Re: Question for information security professionals

From: MT (mt_at_somewhere.com)
Date: 01/24/04


Date: Sat, 24 Jan 2004 01:01:15 GMT

Thanks ipgrunt,

I ordered a copy of Hacking Exposed and the Hacker Challenge today to get
some background info.
I will check out the link that you suggested as well.

thanks again!

"Grunt" <me@privacy.net> wrote in message
news:Xns947986FA84C2Dgruntnowherecn@130.133.1.4...
> "MT" <mt@somewhere.com> seems to think in
> news:8u%Pb.45276$f97.14184@fe3.columbus.rr.com:
>
> > I have been a software developer (mainly C++, Java, Perl and Oracle)
> > for the last eight years now and I am interested in taking my career
> > down a different but related technical path. Anyway to get straight to
> > the point: could anyone please tell me what discipline Information
> > Security falls under. I know very little about it at this point but
> > would like to learn more. Is it something that a developer like myself
> > could transition into or is it more of a network engineer or systems
> > administration field? Or is it perhaps a little of each?
> >
> > Could anyone post some links or refer some books that could get me
> > started?
> >
> > I was looking at the CISSP program hoping that it would be a good
> > start, and also hoping that certification would aid me in making the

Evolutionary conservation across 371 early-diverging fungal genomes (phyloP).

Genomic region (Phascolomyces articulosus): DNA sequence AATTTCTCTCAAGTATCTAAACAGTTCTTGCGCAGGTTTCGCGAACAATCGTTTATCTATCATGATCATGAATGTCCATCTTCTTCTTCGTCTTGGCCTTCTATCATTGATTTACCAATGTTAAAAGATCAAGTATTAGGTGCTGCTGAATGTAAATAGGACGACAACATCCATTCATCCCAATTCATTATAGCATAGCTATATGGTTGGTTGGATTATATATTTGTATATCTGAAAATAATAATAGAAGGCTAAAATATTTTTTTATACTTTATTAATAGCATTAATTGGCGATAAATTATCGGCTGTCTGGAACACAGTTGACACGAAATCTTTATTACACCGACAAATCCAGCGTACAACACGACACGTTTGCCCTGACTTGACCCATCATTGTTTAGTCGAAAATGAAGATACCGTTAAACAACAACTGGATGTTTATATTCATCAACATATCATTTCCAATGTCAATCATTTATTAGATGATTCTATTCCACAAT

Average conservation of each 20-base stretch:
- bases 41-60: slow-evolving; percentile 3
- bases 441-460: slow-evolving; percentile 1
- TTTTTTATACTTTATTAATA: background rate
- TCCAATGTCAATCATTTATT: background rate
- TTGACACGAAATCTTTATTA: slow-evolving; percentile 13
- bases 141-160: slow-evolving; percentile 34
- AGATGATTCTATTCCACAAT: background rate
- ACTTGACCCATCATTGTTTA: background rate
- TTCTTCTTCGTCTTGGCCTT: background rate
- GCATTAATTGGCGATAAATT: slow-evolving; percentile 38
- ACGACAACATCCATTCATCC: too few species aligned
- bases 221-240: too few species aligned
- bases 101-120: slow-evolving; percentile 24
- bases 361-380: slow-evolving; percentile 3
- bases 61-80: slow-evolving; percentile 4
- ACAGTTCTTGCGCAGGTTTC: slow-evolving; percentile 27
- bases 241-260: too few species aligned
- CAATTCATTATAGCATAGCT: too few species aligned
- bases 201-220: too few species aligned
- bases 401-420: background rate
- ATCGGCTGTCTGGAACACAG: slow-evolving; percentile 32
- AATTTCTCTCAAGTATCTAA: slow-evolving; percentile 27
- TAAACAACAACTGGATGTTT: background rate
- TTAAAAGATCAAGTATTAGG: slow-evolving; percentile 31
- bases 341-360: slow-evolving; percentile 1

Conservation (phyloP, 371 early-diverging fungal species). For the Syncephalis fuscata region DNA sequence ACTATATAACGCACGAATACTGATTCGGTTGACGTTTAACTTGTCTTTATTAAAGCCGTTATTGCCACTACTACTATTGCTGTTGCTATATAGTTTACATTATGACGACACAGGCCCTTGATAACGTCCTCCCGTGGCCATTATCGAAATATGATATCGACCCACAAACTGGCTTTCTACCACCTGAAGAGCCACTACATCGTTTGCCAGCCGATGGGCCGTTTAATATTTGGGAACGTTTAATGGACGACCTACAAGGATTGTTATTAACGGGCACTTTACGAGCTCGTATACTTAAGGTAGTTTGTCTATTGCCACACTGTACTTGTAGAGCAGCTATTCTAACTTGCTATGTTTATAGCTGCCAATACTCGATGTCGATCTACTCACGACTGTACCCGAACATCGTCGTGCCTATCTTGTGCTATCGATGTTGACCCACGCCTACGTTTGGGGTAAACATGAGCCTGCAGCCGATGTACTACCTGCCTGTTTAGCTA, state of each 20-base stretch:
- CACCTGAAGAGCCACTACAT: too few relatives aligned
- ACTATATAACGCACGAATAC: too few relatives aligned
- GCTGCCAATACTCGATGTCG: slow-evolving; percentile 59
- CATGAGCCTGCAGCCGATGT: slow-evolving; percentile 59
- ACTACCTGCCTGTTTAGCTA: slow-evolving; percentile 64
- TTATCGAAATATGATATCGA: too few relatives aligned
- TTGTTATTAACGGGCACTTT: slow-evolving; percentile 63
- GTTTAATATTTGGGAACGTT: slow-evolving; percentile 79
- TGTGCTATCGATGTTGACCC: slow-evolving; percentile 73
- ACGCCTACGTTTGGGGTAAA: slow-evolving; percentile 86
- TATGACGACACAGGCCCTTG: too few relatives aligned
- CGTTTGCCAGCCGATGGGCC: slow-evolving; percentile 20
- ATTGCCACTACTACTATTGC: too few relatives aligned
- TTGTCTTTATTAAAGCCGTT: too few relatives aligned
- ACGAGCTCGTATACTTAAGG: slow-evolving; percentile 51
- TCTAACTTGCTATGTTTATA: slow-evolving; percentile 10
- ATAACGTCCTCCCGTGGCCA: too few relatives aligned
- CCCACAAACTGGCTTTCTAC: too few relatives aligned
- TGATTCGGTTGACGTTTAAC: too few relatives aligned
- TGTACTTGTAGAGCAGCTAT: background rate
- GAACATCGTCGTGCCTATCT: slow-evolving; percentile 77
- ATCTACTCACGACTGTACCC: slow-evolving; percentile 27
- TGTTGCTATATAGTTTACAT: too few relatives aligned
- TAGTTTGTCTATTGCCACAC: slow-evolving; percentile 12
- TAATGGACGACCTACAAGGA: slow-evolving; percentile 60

> > career switch, but it seems that this program is designed for someone
> > that already has 3-4 years of professional information security
> > experience under their belt. Are there any other information security
> > certification programs that a beginner like myself could use as a
> > guide to get started?
> >
> >
> >
>
> You have more specific knowlege about programming and operating systems
> than perhaps the average IT admin, but there is much to know about
> networking and its security issues that you probably have no background
in.
>
> Have you looked into any of the myriad books on the subject?
>
> These can give you a survey of the field.
>
> I like Hacking Exposed by McClure et. al.
>
> Look for a later edition. Information gets out of date quickly in this
> field.
>
> Also, you should know about SANS (www.sans.org) which will provide you
with
> an educational base, and a many sources of current info and practice.
>
> It is a vast field. Start reading.
>
> -- ipgrunt